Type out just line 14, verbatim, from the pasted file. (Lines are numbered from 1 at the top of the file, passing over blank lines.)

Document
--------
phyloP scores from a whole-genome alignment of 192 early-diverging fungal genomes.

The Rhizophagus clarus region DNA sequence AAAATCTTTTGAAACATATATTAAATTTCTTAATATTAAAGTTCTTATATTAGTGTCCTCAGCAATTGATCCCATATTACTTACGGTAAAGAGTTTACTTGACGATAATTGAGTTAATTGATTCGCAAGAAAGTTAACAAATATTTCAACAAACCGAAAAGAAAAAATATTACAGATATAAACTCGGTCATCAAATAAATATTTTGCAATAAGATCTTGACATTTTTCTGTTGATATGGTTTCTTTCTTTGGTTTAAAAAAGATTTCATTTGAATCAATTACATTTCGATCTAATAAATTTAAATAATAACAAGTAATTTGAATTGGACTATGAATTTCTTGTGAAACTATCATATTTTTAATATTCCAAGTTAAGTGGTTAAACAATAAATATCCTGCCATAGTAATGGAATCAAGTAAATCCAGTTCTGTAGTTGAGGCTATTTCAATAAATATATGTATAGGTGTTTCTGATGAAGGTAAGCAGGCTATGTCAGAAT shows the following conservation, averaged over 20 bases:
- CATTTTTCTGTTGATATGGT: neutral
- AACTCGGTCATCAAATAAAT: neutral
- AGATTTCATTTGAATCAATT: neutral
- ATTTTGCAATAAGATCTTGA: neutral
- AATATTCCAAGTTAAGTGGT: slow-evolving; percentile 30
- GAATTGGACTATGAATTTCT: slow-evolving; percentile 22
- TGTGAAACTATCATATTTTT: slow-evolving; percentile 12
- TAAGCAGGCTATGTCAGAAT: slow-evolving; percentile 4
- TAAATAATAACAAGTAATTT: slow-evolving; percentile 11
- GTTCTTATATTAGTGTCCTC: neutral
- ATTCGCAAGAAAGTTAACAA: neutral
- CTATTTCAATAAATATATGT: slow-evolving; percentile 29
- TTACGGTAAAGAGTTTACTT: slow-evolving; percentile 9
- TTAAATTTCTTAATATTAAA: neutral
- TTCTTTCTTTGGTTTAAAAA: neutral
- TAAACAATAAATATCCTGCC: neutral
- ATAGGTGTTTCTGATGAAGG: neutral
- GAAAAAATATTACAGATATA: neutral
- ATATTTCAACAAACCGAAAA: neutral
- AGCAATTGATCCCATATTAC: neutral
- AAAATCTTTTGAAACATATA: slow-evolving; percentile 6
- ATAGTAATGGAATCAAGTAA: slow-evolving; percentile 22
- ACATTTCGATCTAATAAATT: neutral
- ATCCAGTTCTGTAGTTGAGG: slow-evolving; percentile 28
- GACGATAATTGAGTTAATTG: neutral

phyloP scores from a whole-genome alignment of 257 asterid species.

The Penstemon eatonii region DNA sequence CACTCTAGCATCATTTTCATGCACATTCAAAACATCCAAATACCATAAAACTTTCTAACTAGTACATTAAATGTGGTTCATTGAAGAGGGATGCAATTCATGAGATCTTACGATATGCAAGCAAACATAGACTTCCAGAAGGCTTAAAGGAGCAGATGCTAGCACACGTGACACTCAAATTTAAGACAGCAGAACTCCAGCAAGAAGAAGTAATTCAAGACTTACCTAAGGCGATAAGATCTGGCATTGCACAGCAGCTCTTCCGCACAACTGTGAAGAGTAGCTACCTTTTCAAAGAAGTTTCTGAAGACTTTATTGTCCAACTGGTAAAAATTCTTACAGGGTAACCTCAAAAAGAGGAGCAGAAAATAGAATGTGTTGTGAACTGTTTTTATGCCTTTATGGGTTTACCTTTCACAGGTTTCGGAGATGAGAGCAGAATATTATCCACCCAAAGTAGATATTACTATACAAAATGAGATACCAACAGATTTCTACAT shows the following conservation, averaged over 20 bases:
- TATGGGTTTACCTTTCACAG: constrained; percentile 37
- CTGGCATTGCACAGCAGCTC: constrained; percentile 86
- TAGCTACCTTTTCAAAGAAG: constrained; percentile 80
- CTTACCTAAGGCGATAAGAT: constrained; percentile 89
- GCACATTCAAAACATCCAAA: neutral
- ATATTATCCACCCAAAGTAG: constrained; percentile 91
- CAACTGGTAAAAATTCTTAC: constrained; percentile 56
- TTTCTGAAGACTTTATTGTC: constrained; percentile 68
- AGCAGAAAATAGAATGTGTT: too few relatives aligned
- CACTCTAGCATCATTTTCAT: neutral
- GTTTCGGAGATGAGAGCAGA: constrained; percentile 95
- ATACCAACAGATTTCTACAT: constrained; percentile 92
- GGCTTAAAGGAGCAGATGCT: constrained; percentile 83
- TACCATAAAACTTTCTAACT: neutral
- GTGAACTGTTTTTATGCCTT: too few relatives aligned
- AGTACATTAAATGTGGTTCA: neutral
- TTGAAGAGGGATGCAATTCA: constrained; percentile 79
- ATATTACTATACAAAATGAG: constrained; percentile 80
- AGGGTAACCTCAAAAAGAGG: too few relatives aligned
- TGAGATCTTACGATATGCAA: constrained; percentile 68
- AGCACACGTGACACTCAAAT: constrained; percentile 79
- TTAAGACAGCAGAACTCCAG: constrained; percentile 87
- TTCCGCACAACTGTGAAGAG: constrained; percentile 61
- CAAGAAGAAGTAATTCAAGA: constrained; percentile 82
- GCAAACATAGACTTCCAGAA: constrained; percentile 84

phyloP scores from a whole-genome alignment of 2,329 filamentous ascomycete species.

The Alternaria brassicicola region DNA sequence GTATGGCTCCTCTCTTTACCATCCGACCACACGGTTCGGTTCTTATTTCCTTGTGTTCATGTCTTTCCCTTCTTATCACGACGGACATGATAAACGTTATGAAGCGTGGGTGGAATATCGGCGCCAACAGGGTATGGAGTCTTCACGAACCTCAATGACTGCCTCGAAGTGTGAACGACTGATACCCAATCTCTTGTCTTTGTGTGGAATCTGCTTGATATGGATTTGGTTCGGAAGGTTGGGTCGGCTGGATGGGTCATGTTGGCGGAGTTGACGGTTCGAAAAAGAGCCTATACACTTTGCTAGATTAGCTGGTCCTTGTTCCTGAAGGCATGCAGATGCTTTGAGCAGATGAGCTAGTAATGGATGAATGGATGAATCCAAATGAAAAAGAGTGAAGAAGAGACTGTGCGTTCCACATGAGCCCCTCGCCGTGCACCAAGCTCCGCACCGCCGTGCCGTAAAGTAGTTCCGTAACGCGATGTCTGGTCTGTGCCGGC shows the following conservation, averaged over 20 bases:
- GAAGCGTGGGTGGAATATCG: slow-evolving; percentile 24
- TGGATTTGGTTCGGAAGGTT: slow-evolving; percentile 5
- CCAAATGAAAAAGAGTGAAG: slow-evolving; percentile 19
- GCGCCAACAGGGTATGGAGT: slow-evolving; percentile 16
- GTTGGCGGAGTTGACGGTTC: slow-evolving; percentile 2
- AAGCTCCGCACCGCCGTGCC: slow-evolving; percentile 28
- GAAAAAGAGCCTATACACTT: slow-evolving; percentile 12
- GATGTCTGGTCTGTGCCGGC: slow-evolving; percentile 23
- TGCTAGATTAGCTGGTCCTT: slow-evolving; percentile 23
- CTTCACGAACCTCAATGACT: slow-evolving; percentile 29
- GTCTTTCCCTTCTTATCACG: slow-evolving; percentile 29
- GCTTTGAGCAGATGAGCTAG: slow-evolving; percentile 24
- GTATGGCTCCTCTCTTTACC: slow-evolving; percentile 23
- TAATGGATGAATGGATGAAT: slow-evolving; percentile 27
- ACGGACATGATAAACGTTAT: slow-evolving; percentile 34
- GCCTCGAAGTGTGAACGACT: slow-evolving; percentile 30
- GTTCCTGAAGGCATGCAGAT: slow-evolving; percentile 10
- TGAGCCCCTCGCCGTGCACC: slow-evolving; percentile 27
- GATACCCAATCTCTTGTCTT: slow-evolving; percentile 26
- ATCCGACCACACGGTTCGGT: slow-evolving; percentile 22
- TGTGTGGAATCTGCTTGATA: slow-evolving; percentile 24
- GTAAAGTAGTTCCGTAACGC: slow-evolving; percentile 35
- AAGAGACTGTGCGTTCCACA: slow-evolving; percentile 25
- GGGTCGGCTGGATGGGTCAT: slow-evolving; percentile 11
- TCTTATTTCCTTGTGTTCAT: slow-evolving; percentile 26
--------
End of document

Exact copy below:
- CTATTTCAATAAATATATGT: slow-evolving; percentile 29